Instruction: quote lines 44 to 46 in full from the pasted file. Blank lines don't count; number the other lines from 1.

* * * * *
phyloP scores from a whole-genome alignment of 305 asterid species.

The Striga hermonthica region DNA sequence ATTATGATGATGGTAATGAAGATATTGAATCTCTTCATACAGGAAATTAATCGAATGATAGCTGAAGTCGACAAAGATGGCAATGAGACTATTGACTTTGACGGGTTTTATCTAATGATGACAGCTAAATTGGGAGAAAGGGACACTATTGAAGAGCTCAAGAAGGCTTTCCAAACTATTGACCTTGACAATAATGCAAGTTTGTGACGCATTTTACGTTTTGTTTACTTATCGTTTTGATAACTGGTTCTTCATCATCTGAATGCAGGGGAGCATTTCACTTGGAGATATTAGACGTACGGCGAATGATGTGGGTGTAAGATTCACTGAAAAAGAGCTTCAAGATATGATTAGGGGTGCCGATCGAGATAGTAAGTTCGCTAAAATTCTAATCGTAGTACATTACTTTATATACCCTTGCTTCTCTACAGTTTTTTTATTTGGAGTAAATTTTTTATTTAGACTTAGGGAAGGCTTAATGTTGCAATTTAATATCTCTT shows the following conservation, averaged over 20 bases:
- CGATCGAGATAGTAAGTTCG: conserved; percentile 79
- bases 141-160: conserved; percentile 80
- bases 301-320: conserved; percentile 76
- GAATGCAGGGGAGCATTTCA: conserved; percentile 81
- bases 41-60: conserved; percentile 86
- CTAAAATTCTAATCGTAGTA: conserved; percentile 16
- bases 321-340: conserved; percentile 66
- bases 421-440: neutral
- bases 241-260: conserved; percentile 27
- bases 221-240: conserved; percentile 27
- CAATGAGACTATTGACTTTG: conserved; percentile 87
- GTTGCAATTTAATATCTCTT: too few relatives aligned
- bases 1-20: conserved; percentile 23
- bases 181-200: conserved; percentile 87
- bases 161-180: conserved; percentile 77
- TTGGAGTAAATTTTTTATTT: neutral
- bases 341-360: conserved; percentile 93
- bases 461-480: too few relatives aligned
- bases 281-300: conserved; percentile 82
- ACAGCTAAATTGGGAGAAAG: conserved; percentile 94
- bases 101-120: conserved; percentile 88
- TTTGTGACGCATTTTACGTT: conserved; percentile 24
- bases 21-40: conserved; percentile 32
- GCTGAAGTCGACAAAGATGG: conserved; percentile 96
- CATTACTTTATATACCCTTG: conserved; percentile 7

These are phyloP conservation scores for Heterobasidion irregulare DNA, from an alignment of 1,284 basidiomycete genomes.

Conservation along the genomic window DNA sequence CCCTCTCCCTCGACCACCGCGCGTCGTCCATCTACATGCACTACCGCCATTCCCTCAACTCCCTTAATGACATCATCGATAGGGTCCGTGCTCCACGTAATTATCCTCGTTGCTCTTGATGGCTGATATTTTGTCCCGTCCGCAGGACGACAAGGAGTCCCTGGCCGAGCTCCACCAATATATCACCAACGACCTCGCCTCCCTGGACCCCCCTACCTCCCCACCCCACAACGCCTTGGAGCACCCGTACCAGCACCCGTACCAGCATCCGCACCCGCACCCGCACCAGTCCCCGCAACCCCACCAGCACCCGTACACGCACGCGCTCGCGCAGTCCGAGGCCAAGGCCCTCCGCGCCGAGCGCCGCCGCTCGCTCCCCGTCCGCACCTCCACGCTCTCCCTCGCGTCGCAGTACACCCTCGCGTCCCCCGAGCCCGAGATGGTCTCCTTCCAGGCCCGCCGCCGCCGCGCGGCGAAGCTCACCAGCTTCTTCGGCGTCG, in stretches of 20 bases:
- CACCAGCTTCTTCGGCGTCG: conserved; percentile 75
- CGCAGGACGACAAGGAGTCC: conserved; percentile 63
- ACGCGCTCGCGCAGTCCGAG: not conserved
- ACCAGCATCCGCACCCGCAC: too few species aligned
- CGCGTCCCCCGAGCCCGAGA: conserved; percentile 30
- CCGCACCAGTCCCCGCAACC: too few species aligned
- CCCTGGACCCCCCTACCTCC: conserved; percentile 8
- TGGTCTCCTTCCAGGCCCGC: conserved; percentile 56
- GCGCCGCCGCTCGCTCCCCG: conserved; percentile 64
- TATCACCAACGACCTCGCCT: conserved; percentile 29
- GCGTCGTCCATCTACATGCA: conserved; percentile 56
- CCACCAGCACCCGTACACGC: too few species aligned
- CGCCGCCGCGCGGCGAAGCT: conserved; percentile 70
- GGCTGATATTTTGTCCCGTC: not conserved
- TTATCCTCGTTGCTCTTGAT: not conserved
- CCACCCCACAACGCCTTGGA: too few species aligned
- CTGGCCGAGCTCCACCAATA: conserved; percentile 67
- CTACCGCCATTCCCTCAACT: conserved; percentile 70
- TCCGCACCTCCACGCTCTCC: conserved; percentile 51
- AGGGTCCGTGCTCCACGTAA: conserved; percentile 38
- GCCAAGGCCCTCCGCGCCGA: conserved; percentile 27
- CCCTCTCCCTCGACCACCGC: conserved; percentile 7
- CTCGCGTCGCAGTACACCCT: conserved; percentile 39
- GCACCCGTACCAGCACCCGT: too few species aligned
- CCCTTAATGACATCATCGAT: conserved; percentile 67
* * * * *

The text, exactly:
- TTATCCTCGTTGCTCTTGAT: not conserved
- CCACCCCACAACGCCTTGGA: too few species aligned
- CTGGCCGAGCTCCACCAATA: conserved; percentile 67